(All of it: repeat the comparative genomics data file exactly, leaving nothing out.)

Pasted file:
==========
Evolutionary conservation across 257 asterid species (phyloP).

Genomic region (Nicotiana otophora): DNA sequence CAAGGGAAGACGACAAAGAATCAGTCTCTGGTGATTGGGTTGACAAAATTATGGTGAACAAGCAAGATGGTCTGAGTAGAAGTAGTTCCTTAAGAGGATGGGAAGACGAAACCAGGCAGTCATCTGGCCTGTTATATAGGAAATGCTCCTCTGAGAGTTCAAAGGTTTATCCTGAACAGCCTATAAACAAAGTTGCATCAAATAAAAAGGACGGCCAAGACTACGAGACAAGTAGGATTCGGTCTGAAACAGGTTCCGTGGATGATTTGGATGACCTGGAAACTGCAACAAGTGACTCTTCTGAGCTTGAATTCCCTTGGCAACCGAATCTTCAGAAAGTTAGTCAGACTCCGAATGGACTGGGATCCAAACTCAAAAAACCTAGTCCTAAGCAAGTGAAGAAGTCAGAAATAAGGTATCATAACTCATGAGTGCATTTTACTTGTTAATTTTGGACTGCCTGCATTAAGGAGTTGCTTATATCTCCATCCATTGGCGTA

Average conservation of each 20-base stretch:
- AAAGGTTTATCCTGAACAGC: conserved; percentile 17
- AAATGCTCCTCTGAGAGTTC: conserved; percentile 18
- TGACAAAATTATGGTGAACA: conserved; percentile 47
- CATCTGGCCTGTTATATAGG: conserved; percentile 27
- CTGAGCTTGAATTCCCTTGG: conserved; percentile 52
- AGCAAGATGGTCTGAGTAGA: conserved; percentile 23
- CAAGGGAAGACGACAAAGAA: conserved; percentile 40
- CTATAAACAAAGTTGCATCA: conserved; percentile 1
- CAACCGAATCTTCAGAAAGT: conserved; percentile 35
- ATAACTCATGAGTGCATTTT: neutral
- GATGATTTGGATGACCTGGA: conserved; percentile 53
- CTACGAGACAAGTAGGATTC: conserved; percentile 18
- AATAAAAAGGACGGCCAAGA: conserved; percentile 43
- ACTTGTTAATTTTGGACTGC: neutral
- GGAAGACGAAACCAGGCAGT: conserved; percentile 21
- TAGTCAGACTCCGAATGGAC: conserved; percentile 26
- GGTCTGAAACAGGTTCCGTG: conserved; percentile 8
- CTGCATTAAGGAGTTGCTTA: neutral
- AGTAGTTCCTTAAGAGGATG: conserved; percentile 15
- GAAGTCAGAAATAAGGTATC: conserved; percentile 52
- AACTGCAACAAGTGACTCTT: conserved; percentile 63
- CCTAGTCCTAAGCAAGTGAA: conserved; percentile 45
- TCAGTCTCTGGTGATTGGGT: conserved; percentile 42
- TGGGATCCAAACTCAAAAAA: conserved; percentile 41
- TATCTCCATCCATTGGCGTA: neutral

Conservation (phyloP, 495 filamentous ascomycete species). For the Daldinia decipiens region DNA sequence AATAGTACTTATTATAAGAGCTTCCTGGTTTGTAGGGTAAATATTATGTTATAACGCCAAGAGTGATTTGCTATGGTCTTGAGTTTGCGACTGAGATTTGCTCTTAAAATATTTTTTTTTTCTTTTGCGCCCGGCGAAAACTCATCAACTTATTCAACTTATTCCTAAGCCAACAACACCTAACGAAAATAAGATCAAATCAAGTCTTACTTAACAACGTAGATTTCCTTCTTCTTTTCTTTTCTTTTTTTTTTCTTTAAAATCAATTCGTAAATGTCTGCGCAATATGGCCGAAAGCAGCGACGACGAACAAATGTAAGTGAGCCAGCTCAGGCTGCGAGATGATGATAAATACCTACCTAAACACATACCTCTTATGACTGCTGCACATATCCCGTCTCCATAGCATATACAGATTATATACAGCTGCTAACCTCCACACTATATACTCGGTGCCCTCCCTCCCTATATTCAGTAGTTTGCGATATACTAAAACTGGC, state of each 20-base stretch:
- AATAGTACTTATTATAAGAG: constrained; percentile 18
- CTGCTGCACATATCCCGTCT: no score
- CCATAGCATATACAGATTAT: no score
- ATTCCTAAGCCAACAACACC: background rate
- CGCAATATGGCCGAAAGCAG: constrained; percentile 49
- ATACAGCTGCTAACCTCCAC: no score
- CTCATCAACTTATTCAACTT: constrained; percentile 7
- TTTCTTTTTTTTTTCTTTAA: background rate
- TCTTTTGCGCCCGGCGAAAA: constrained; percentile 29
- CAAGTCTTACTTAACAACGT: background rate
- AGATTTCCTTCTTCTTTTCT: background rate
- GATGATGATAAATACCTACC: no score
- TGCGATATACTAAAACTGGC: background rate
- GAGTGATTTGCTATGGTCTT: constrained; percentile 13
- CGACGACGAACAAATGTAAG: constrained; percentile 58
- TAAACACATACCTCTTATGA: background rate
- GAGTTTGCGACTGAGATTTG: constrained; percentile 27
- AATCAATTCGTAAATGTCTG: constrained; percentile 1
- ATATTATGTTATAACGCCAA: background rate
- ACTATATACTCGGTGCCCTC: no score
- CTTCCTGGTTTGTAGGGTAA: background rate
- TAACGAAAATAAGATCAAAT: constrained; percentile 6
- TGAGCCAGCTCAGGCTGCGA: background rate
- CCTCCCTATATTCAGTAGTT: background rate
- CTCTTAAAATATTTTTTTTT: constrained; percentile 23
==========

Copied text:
Evolutionary conservation across 257 asterid species (phyloP).

Genomic region (Nicotiana otophora): DNA sequence CAAGGGAAGACGACAAAGAATCAGTCTCTGGTGATTGGGTTGACAAAATTATGGTGAACAAGCAAGATGGTCTGAGTAGAAGTAGTTCCTTAAGAGGATGGGAAGACGAAACCAGGCAGTCATCTGGCCTGTTATATAGGAAATGCTCCTCTGAGAGTTCAAAGGTTTATCCTGAACAGCCTATAAACAAAGTTGCATCAAATAAAAAGGACGGCCAAGACTACGAGACAAGTAGGATTCGGTCTGAAACAGGTTCCGTGGATGATTTGGATGACCTGGAAACTGCAACAAGTGACTCTTCTGAGCTTGAATTCCCTTGGCAACCGAATCTTCAGAAAGTTAGTCAGACTCCGAATGGACTGGGATCCAAACTCAAAAAACCTAGTCCTAAGCAAGTGAAGAAGTCAGAAATAAGGTATCATAACTCATGAGTGCATTTTACTTGTTAATTTTGGACTGCCTGCATTAAGGAGTTGCTTATATCTCCATCCATTGGCGTA

Average conservation of each 20-base stretch:
- AAAGGTTTATCCTGAACAGC: conserved; percentile 17
- AAATGCTCCTCTGAGAGTTC: conserved; percentile 18
- TGACAAAATTATGGTGAACA: conserved; percentile 47
- CATCTGGCCTGTTATATAGG: conserved; percentile 27
- CTGAGCTTGAATTCCCTTGG: conserved; percentile 52
- AGCAAGATGGTCTGAGTAGA: conserved; percentile 23
- CAAGGGAAGACGACAAAGAA: conserved; percentile 40
- CTATAAACAAAGTTGCATCA: conserved; percentile 1
- CAACCGAATCTTCAGAAAGT: conserved; percentile 35
- ATAACTCATGAGTGCATTTT: neutral
- GATGATTTGGATGACCTGGA: conserved; percentile 53
- CTACGAGACAAGTAGGATTC: conserved; percentile 18
- AATAAAAAGGACGGCCAAGA: conserved; percentile 43
- ACTTGTTAATTTTGGACTGC: neutral
- GGAAGACGAAACCAGGCAGT: conserved; percentile 21
- TAGTCAGACTCCGAATGGAC: conserved; percentile 26
- GGTCTGAAACAGGTTCCGTG: conserved; percentile 8
- CTGCATTAAGGAGTTGCTTA: neutral
- AGTAGTTCCTTAAGAGGATG: conserved; percentile 15
- GAAGTCAGAAATAAGGTATC: conserved; percentile 52
- AACTGCAACAAGTGACTCTT: conserved; percentile 63
- CCTAGTCCTAAGCAAGTGAA: conserved; percentile 45
- TCAGTCTCTGGTGATTGGGT: conserved; percentile 42
- TGGGATCCAAACTCAAAAAA: conserved; percentile 41
- TATCTCCATCCATTGGCGTA: neutral

Conservation (phyloP, 495 filamentous ascomycete species). For the Daldinia decipiens region DNA sequence AATAGTACTTATTATAAGAGCTTCCTGGTTTGTAGGGTAAATATTATGTTATAACGCCAAGAGTGATTTGCTATGGTCTTGAGTTTGCGACTGAGATTTGCTCTTAAAATATTTTTTTTTTCTTTTGCGCCCGGCGAAAACTCATCAACTTATTCAACTTATTCCTAAGCCAACAACACCTAACGAAAATAAGATCAAATCAAGTCTTACTTAACAACGTAGATTTCCTTCTTCTTTTCTTTTCTTTTTTTTTTCTTTAAAATCAATTCGTAAATGTCTGCGCAATATGGCCGAAAGCAGCGACGACGAACAAATGTAAGTGAGCCAGCTCAGGCTGCGAGATGATGATAAATACCTACCTAAACACATACCTCTTATGACTGCTGCACATATCCCGTCTCCATAGCATATACAGATTATATACAGCTGCTAACCTCCACACTATATACTCGGTGCCCTCCCTCCCTATATTCAGTAGTTTGCGATATACTAAAACTGGC, state of each 20-base stretch:
- AATAGTACTTATTATAAGAG: constrained; percentile 18
- CTGCTGCACATATCCCGTCT: no score
- CCATAGCATATACAGATTAT: no score
- ATTCCTAAGCCAACAACACC: background rate
- CGCAATATGGCCGAAAGCAG: constrained; percentile 49
- ATACAGCTGCTAACCTCCAC: no score
- CTCATCAACTTATTCAACTT: constrained; percentile 7
- TTTCTTTTTTTTTTCTTTAA: background rate
- TCTTTTGCGCCCGGCGAAAA: constrained; percentile 29
- CAAGTCTTACTTAACAACGT: background rate
- AGATTTCCTTCTTCTTTTCT: background rate
- GATGATGATAAATACCTACC: no score
- TGCGATATACTAAAACTGGC: background rate
- GAGTGATTTGCTATGGTCTT: constrained; percentile 13
- CGACGACGAACAAATGTAAG: constrained; percentile 58
- TAAACACATACCTCTTATGA: background rate
- GAGTTTGCGACTGAGATTTG: constrained; percentile 27
- AATCAATTCGTAAATGTCTG: constrained; percentile 1
- ATATTATGTTATAACGCCAA: background rate
- ACTATATACTCGGTGCCCTC: no score
- CTTCCTGGTTTGTAGGGTAA: background rate
- TAACGAAAATAAGATCAAAT: constrained; percentile 6
- TGAGCCAGCTCAGGCTGCGA: background rate
- CCTCCCTATATTCAGTAGTT: background rate
- CTCTTAAAATATTTTTTTTT: constrained; percentile 23